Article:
In the Vedanta school there are three stages in the attainment of final release: a hearing sravana , b thinking manana , and c meditation nididhyasana. They appear to correspond to the first, second, and third chapter, respectively, of the Prose Part. In the first chapter the teacher expounds to a pupil the purport of the scriptures using numerous citations to a pupil the purport of the scriptures using numerous citations from both the revealed texts sruti and the traditional texts smrti.

In the second chapter the pupil reflects on the purport of the scriptures over and over again by means of his own reasoning and by discussing with the teacher such fundamental themes as nescience avidya and superimposition adhyaropana.

The third chapter describes the parisamkhyana meditation. The question and answer exchanges between a teacher and his pupil in the Prose Part probably were based upon such interchanges between the author and his disciples.

The Prose Part is a handy guide for teachers, while the metrical Part is, as it were, a textbook for the pupils. Four years have already passed since the publication of my edition of the text, though I had intended to publish the translation without delay. One of the reasons for this delay was the fact that there was nobody who could look over my English, which is not my mother tongue. Fortunately Mr. Without his warmhearted cooperation this translation could not have been completed.

I would like to express my deepest gratitude to him. Thanks are also due to Dr. Marie G. Wanek, my former student in Indian philosophy at the University of Pennsylvania, who also helped me improve my English translation.

Publication of this book was aided by a grant from the Ministry of Education, Science and Culture, Japan, and by the annual publication subsidy of the University of Tokyo Press. I am grateful for the support of these organizations. Back Of The Book Sankara, the eighth-century Indian philosopher, is generally regarded as the greatest thinker in the long history of Indian philosophy as well as in the metaphysical tradition known as Vedanta.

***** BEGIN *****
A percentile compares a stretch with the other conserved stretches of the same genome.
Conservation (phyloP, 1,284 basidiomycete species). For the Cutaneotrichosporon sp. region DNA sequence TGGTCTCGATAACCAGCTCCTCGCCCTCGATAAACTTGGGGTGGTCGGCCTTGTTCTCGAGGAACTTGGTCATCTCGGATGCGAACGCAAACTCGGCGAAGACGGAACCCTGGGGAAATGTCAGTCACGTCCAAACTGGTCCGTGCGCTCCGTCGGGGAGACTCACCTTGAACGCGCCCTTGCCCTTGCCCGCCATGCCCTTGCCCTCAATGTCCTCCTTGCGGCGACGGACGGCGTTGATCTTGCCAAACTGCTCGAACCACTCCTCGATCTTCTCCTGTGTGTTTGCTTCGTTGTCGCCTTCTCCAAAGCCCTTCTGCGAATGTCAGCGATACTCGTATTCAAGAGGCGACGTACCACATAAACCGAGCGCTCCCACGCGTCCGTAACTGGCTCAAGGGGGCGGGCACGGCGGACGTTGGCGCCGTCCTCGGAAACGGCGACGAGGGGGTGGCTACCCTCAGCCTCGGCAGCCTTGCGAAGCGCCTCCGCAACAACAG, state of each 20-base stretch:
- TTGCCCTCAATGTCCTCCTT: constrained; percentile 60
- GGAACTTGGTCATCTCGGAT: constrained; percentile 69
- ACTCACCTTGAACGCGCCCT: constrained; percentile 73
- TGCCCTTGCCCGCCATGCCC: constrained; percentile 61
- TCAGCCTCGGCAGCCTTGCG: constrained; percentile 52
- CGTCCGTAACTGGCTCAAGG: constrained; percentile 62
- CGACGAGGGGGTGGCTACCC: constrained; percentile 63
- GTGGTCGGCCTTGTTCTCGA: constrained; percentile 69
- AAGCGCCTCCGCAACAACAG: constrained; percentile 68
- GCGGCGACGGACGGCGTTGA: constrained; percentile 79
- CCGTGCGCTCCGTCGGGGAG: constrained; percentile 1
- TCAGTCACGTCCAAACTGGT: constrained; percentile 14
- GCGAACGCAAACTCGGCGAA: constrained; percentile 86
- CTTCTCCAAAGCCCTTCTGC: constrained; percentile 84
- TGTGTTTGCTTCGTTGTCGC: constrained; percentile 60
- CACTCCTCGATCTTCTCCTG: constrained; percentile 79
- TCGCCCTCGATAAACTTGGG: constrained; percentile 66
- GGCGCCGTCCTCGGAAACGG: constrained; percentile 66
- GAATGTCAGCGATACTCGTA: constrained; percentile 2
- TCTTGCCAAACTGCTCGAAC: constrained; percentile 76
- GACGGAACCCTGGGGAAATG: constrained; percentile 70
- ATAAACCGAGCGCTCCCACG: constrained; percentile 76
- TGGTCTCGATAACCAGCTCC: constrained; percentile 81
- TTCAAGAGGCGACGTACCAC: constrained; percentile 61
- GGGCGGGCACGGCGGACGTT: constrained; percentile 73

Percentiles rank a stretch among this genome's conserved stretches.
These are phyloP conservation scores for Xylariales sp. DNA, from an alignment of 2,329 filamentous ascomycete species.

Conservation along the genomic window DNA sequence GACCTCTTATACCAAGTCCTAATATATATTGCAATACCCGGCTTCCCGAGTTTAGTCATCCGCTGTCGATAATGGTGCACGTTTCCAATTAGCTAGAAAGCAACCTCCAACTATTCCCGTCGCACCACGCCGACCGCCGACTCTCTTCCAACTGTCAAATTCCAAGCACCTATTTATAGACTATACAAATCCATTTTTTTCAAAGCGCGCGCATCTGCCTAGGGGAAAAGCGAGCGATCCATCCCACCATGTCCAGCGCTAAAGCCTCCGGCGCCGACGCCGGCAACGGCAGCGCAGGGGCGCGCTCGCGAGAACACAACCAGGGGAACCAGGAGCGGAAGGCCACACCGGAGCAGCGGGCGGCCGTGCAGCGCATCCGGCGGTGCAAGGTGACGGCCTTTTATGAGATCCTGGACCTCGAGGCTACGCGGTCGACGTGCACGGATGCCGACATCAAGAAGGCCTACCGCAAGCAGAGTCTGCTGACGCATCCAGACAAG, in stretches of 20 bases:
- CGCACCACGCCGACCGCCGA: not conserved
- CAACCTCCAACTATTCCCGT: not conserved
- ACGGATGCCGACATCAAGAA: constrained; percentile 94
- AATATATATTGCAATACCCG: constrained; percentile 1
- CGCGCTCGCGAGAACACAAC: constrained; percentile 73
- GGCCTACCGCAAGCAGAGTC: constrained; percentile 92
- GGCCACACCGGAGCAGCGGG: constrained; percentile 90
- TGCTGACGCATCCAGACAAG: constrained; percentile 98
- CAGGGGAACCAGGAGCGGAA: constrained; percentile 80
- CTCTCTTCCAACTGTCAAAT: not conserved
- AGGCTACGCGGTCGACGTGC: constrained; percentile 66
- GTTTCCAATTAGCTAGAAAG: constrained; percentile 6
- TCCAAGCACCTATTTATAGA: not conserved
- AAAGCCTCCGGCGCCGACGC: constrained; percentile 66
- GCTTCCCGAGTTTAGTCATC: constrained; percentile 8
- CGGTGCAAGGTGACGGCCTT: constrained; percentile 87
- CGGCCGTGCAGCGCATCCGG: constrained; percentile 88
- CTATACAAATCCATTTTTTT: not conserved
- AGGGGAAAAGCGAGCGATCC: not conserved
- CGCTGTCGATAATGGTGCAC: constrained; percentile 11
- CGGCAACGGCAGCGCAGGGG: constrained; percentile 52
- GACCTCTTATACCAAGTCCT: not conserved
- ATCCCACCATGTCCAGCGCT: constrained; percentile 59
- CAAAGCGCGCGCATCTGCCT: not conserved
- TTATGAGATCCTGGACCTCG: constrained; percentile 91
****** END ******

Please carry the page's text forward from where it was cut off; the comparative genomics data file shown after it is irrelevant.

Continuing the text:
Advaita Vedanta, the school or system founded by him, stresses the Advaita or non-dualist approach to the problem of existence and ultimate reality, and has been the main current of thought in India for hundreds of years. The Upadesasahasri, or "A Thousand Teachings," here critically edited and translated into English, is, however, the only independent and non-commentary work that can safely be attributed to him; the other independent writings traditionally ascribed to him are all probably spurious.

The Upadesasahasri consists of two parts, Metrical and Prose. In the Metrical Part, Sankara discusses the basic philosophical problems of Advaita, at the same time refuting the teachings of other philosophical schools. In the Prose Part he explains how to teach the means of final release from transmigratory existence for the benefit of students who are seeking after final release.

The Prose Part is a guide for the teachers, while the Metrical Part is a textbook for the students. Sengaku Mayeda, Ph. D University of Pennsylvania and D. Hajime Nakamura. He edited Japanese Studies in Indian Philosophy Koller xi.


A Thousand Teachings: The Upadesasahasri of Sankara